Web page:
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Why I Joined CGA by John Morris

Read about why executive principal John Morris joined CGA to help build a new kind of school that suited the current generation of digital students.

CGA Executive Principal John Morris has seen how schooling has changed around the world over the past 40 years. His guidance as an experience educator for the past 40 years provides the foundation for CGA to progress in the future. Here he talks about his own background and why he joined CGA.

Where did you do your foundational years of schooling?

I was born and grew up in Bolton, a textile town in the North West of England. My parents were working class - my dad was a bricklayer and mum a seamstress - and both had a strong Wesleyan work ethic that influenced me.

At aged 11, I, along with all students in England sat the 11+ exam, the results of which determined the type of secondary school you went to. I passed the exam and gained entry to a selective entry Grammar school that really made me realise what a great all-round education was all about.

In many ways, on reflection, this experience helped fashion my philosophy of education because of the emphasis placed on academics and sport in the fabric of the school I attended. There was an inherent appreciation of the importance of competition and drive, and of striving to be the best you can be.

How did moving to New Zealand help shape your experience?

Our family then emigrated to NZ when I was 14 and I briefly attended two secondary schools in Auckland before we settled in west Auckland, where I attended Kelston BHS.

I was fortunate at Kelston to have had two inspirational History teachers. These two men were so incredibly motivating and encouraging. Their passion for History and their enthusiastic involvement in the wider life of the school were inspirational to me, and I decided at 16 years of age that teaching would be my career. The significance of great teachers should never be under-estimated.

What did you do after completing your studies?

After completing my Masters in History at Auckland University and a 39-year career teaching at Kelston Boys’ and Avondale College, and Headmasterships at Takapuna Grammar School and Auckland Grammar School, I set up my own education consultancy doing advisory work for Cambridge Assessment in the Middle East and Asia, and was also involved in a NZ-based think-tank as a Research Fellow, during which time I wrote 5 monographs on educational issues.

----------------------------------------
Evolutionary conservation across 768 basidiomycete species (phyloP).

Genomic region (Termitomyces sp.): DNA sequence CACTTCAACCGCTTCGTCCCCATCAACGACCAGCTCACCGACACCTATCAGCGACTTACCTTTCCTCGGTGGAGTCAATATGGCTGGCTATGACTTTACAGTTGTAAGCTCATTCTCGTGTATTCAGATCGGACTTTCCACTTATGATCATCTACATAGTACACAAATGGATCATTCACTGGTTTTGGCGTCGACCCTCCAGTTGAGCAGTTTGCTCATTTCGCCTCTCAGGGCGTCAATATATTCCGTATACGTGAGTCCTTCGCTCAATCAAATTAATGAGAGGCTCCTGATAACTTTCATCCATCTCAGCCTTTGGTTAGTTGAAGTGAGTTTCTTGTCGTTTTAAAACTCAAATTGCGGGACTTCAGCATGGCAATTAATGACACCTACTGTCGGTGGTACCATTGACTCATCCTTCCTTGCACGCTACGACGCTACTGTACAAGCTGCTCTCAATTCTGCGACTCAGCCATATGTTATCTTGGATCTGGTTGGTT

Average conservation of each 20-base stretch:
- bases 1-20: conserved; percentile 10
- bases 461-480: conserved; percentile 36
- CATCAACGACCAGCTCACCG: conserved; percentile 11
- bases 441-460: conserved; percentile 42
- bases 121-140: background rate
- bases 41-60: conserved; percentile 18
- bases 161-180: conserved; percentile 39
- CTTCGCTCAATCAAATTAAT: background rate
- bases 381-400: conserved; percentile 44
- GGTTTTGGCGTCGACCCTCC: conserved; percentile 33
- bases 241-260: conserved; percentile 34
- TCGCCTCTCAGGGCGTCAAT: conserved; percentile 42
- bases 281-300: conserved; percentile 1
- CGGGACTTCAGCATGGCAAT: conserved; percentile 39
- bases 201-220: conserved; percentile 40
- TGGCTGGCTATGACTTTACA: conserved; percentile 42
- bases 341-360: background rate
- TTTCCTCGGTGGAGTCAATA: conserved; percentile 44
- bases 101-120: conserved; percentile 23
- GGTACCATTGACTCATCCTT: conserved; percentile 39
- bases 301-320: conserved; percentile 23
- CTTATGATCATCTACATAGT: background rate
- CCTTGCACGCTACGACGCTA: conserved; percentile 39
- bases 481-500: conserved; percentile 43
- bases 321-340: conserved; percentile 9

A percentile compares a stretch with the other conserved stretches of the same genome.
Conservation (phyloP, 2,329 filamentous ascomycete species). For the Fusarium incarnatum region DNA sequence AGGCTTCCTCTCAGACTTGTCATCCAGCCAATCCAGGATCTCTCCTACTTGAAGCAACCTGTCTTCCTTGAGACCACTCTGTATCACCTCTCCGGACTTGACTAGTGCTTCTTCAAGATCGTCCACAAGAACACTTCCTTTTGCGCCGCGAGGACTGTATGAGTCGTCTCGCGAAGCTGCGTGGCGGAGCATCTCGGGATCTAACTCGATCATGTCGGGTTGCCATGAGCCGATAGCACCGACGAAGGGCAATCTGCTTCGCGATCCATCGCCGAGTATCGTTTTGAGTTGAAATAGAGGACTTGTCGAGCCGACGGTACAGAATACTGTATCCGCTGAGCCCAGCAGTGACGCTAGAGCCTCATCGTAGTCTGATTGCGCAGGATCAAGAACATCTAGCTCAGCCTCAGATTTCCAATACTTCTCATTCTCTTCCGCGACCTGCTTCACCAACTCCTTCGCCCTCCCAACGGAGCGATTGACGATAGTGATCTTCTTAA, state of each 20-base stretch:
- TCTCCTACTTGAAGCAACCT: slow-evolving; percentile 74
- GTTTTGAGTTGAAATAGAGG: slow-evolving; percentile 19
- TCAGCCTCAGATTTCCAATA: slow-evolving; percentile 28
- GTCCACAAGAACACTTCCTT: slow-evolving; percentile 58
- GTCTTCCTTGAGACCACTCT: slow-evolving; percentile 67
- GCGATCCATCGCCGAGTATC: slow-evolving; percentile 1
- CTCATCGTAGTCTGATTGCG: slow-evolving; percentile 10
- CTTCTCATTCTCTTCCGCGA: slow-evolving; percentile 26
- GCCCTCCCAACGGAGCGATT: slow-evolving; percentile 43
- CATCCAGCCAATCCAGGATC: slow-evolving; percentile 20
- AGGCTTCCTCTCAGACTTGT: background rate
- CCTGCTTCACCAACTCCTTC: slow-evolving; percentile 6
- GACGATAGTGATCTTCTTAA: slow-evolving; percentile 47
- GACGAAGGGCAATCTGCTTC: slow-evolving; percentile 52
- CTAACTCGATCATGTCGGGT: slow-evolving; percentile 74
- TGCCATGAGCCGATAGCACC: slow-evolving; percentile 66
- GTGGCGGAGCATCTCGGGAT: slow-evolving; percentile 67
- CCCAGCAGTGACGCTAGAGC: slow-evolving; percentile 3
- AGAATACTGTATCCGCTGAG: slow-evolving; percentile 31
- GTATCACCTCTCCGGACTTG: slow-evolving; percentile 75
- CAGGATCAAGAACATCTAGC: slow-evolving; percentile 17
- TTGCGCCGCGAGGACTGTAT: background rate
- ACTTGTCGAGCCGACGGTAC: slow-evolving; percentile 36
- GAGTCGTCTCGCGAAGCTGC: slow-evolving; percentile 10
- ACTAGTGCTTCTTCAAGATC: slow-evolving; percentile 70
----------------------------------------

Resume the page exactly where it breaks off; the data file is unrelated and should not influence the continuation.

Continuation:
I kept my interest and involvement in education governance by sitting on three government education boards between 2012 and 2019 as well as extending my consulting to advisory and mentoring work in a number of Auckland schools, before I was approached by Jamie Beaton to do some consulting for Crimson.

What did you think about Crimson Global Academy initially?

Initially, I turned down this approach as I was busy with my own work and wasn’t sure where Crimson, as a company, was heading and what I could contribute that would make my involvement worthwhile for both myself and Crimson.

Later, Jamie asked me if I would help him gain a licence for Crimson from the NZ Ministry of Education to operate a private online high school, based in Auckland and initially servicing the domestic market.

This was a challenge that I felt was worth putting some time into but, in reality, I did not have any great confidence that we would succeed. This was because there were no Ministry regulations for setting up an online school and so we would have to go through the regulations for setting up a normal “bricks and mortar” school. In addition, the Minister of Education, Chris Hipkins, had made it very clear that the existing government-owned online school in NZ, Te Kura, was the flagship for online education and any new ones would also be government-owned.

Not one to give in, Jamie and David Freed encouraged me to push on and see where negotiations went, and so followed close to 6 months of “toing and froing” between Auckland and Wellington. The Ministry in Wellington was surprisingly supportive and my contact in the Ministry in Auckland was also very helpful and understanding.